Before leaving for Denver, I asked myself what my goals were for ISTE. One of my main goals was to learn more about collaboration, but I especially wanted to know more specifics about how I can get my students working with students from other schools, other states, even other countries.
My Collaboration Takeaway. My biggest concern about collaborating with other schools has always been that I wouldn't be able to manage the project and that I might let someone down. My learning issues make doing my job challenging enough. Would I be able to handle what I imagine would be a fairly large undertaking?
For all those who know me, I'm sure this will be a tremendous shock: I believe I may have been overthinking things a bit. I'll give you a moment to recover from that incredible insight.
Anyway...at ISTE I was able to attend Vicki Davis and Julie Lindsay's session 7 Steps to Flatten Your Classroom. It was probably the best thing I could have done while at ISTE in terms of my own growth as a teacher. Vicki and Julie make it sound easy enough that even I could handle it. I know that I'll have many moments of doubt in any project of this nature, but being at ISTE reminded me that I have people all over the world that I can lean on for support. That alone gives me the confidence to step a little further outside of my comfort zone.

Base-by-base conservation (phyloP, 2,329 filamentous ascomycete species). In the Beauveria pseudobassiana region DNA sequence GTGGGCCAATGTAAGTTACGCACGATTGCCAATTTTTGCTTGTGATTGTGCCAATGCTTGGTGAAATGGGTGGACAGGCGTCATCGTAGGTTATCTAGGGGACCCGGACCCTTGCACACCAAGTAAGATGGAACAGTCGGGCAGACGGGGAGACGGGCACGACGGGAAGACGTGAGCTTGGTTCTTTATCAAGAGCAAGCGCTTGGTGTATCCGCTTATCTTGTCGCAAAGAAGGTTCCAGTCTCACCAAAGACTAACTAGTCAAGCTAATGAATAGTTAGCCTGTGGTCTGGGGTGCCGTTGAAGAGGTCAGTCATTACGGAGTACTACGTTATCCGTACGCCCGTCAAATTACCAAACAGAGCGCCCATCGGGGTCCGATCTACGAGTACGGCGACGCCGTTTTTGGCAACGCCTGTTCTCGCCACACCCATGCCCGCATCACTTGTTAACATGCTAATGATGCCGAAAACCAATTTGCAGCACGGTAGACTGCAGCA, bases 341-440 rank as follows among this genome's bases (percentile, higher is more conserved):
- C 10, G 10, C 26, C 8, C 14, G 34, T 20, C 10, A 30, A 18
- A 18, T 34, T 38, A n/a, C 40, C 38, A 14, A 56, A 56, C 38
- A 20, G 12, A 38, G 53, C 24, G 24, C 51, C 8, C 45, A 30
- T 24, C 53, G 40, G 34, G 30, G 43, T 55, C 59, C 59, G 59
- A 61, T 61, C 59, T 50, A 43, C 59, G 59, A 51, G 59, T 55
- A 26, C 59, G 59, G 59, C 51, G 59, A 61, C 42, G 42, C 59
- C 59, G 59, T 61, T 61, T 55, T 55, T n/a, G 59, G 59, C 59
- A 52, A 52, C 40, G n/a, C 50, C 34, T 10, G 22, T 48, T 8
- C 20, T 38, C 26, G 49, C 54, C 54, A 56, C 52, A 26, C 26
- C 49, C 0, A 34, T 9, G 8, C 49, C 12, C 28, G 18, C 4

To be honest, I think my biggest takeaways from ISTE had nothing whatsoever to do with technology or even education. I learned a lot about myself while I was in Denver, and I was able to see the changes that I've made as a teacher and as a person in the last five years or so. I'm not the person I once was, and that's a good thing. Talking with teachers from all over the globe made me realize that maybe I don't need to be in a classroom to make changes in education, but I'm there now and it seems like I may just have some pretty good ideas. Stay tuned...
True "Rock Stars" are those who don't believe they are.
Learning happens anywhere...
...and is more fun with a few thousand of your closest friends.
Life comes with musical accompaniment, and you get to choose the soundtrack.
There are so many ways to communicate; never miss an opportunity to reach out.
And, most importantly...
...are great friends...
...no matter where...
...you find each other.
My deepest gratitude to all of those who have helped me along on my journey. The journey is never smooth...but that's what makes it interesting!
Photos: Most are mine and can be found here: Flickr
Photo from EduBloggercon is from Peggy George
Photo of Lee Kolbert and Me is from Lee Kolbert, taken by Teryl Magee
Photo of Teryl Magee and Me in Bloggers' Cafe is from Melanie Holtsman